Taiwan President Resigns After Opposition Wins Local Elections
Two conflicting reports from Western media:
Reuters (“Taiwan opposition wins big in local vote as president’s China threat bet fails“):
Taiwan’s main opposition party the Kuomintang (KMT) stomped home to victory in local elections on Saturday as President Tsai Ing-wen’s efforts to frame the vote as being about showing defiance to China’s rising bellicosity failed to pay off.
The elections for mayors, county chiefs and local councillors are ostensibly about domestic issues such as the COVID-19 pandemic and crime, and those elected will not have a direct say on China policy.
But Tsai, who leads the ruling Democratic Progressive Party (DPP), had recast the election as being more than a local vote, saying the world is watching how Taiwan defends its democracy amid military tensions with China, which claims the island as its territory.
The KMT was taking the lead or claimed victory in 13 of the 21 city mayor and county chief seats up for grabs, including the capital Taipei, compared to the DPP’s five, broadly in line with expectations and similar to the results of the last local elections in 2018.
Both the DPP and KMT, which traditionally favours close ties with China though strongly denies being pro-Beijing, had concentrated their campaign efforts in wealthy and populous northern Taiwan, especially Taipei, whose mayor from the small Taiwan People’s Party could not run again due to term limits.
“I have let everyone down,” the DPP’s Taipei mayor candidate Chen Shih-chung told supporters, adding he has offered his “sincere” congratulations to the KMT’s Wayne Chiang in a telephone call, and urged people to continue to support Tsai.
“I know this election’s results have greatly disappointed everyone, but we can’t despair. In the past, the DPP has lost Taipei’s elections many times, but we’ve never been defeated. We must wipe our tears and stand up again.”
China carried out war games near Taiwan in August to express anger at a visit to Taipei by U.S. House Speaker Nancy Pelosi, and its military activities have continued, though on a reduced scale.
The election took place a month after the 20th congress of China’s Communist Party, where President Xi Jinping secured an unprecedented third term in office – a point Tsai repeatedly made on the campaign trail.
The KMT has accused Tsai and the DPP of being overly confrontational with China, and focused its campaign on criticising the government’s response to the COVID-19 pandemic, especially after a surge in cases this year.
Focus will now turn to the 2024 presidential and parliament election, which Tsai and DPP won by a landslide in 2020 on a pledge to stand up to China and defend Taiwan’s freedoms.
Tsai’s second term in office runs out in 2024 and she cannot stand again as president because of term limits.
AP (“Taiwan president resigns as party leader after election loss“):
Taiwan President Tsai Ing-wen resigned as head of the ruling Democratic Progressive Party following local election losses on Saturday suffered by her party.
Voters in Taiwan overwhelmingly chose the opposition Nationalist party in several major races across the self-ruled island in an election in which lingering concerns about threats from China took a backseat to more local issues.
Tsai had spoken out many times about “opposing China and defending Taiwan” in the course of campaigning for her party. But the party’s candidate Chen Shih-chung, who lost his battle for mayor of Taipei, only raised the issue of the Communist Party’s threat a few times before he quickly switched back to local issues as there was little interest, experts said.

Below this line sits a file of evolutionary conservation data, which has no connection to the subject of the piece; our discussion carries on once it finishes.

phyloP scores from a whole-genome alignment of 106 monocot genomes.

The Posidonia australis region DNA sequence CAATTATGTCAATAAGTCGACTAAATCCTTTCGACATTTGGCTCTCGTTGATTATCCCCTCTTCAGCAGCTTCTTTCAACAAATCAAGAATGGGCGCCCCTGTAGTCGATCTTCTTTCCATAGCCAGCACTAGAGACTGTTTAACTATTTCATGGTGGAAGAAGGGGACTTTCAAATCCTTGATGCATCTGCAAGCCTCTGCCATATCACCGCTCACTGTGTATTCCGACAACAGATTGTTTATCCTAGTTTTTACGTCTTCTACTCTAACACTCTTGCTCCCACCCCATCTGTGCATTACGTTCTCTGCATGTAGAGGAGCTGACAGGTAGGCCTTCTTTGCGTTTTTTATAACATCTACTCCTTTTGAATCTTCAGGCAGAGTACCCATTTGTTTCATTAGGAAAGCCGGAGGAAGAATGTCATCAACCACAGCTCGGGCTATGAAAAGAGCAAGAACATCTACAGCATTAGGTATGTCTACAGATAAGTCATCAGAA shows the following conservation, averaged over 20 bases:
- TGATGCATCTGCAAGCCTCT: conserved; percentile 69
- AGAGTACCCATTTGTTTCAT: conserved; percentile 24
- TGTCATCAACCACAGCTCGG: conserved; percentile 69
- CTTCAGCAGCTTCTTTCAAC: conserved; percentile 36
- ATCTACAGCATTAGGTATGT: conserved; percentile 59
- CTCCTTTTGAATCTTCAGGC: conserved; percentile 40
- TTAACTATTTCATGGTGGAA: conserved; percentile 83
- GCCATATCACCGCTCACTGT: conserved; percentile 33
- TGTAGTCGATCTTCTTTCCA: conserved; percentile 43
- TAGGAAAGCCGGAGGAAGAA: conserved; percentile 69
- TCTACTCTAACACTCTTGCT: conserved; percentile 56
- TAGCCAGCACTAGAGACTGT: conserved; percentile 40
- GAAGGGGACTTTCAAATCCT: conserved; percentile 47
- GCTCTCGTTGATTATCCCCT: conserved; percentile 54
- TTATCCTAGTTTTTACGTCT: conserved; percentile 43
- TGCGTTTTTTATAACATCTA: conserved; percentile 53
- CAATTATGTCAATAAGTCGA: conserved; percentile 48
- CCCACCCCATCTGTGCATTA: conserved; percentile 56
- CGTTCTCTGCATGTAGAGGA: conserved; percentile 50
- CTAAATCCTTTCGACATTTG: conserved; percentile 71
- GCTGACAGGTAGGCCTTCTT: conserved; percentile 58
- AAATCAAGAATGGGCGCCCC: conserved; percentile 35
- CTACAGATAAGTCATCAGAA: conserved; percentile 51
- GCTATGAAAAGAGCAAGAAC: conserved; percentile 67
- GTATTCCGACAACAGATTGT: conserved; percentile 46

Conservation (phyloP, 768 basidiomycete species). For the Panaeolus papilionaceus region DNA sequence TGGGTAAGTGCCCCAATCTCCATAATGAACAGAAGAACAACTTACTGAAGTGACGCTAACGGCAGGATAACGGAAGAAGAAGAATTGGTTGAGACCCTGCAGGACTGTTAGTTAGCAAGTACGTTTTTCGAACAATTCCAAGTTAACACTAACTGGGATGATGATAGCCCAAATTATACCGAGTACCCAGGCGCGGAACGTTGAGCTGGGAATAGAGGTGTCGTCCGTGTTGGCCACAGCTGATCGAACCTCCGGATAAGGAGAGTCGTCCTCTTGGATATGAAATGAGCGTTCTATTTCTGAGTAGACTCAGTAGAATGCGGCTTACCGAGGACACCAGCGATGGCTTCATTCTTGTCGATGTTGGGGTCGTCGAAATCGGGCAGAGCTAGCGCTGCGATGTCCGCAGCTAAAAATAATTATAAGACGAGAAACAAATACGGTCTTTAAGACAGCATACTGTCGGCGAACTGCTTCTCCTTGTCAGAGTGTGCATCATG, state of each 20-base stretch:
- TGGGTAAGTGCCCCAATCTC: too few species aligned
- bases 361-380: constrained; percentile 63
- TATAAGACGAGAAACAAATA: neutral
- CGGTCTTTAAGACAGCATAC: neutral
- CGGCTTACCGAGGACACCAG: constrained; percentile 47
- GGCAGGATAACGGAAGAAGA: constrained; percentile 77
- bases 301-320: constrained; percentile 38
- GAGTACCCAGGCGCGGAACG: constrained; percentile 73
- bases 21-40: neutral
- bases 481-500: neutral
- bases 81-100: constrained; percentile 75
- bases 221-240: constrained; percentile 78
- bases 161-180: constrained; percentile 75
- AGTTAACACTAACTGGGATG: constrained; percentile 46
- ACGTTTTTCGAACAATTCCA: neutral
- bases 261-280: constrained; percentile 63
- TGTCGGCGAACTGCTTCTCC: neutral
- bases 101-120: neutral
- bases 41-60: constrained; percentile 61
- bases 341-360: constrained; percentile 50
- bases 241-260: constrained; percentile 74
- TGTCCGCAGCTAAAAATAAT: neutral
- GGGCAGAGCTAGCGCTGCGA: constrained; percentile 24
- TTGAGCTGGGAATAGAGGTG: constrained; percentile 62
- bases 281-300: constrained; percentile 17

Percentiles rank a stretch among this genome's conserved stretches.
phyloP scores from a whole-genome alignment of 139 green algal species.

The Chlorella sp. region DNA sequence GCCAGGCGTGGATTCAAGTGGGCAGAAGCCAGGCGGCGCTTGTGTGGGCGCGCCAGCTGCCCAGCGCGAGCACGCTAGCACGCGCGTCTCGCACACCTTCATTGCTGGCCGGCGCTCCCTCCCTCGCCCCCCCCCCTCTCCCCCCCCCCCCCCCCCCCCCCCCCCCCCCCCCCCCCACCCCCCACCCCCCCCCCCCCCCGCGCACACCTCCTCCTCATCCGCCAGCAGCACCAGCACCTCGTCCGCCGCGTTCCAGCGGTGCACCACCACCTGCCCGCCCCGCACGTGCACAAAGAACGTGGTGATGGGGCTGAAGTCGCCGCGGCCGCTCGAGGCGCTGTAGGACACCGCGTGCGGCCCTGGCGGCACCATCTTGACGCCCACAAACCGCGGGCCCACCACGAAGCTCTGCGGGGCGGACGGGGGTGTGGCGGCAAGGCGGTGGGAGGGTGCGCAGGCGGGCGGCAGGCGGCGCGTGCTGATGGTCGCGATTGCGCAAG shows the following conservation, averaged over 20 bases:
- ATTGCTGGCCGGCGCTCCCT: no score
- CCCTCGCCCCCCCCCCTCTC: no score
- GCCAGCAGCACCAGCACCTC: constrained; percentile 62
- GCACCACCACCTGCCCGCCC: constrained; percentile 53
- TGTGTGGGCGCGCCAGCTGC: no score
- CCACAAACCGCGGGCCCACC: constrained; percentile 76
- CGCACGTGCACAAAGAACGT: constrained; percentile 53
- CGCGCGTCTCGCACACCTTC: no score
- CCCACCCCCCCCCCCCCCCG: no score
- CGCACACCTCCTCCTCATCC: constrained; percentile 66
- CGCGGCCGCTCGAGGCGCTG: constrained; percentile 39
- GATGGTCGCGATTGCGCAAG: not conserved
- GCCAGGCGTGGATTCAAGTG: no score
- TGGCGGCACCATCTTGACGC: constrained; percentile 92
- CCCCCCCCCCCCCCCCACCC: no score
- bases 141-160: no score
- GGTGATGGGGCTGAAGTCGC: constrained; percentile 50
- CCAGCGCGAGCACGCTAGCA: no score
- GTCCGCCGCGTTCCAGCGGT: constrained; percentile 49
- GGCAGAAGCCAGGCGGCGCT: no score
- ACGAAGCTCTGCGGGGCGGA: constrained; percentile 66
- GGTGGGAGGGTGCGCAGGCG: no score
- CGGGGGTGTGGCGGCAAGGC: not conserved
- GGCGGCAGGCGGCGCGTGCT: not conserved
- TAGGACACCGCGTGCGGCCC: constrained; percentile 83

Tsai offered her resignation on Saturday evening, a tradition after a major loss, in a short speech in which she also thanked supporters.
“I must shoulder all the responsibility,” she said. “Faced with a result like this, there are many areas that we must deeply review.”
While international observers and the ruling party have attempted to link the elections to the long-term existential threat that is Taiwan’s neighbor, many local experts do not think China — which claims the island as its territory to be annexed by force if necessary — has a large role to play this time around.
“The international community has raised the stakes too high. They’ve raised a local election to this international level, and Taiwan’s survival,” said Yeh-lih Wang, a political science professor at National Taiwan University.
During campaigning, there were few mentions of the large-scale military exercises targeting Taiwan that China held in August in reaction to U.S. House Speaker Nancy Pelosi’s visit.
“So I think if you can’t even raise this issue in Taipei,” Wang said. “You don’t even need to consider it in cities in the south.”
Campaigns had resolutely focused on the local: air pollution in the central city of Taichung, traffic snarls in Taipei’s tech hub Nangang, and the island’s COVID-19 vaccine purchasing strategies, which had left the island in short supply during an outbreak last year.
The defeat for the ruling DPP may be partly due to how it handled the pandemic.
“The public has some dissatisfaction with the DPP on this, even though Taiwan has done well relatively speaking in pandemic prevention,” said Weihao Huang, a political science professor at National Sun Yat-sen University.
It’s hard to know what to make of the conflict. The relationship with China is always a top consideration in Taiwan’s politics and the stakes seem higher than they have in years. That said, these were ostensibly local elections, not national ones.
The resignation and abject apologies of the President for her party’s losses is a stark contrast to most Western systems, certainly our own. There is something refreshing about the sense of accountability.
UPDATE: To clarify, Tsai remains President of ROC, she’s just not party head.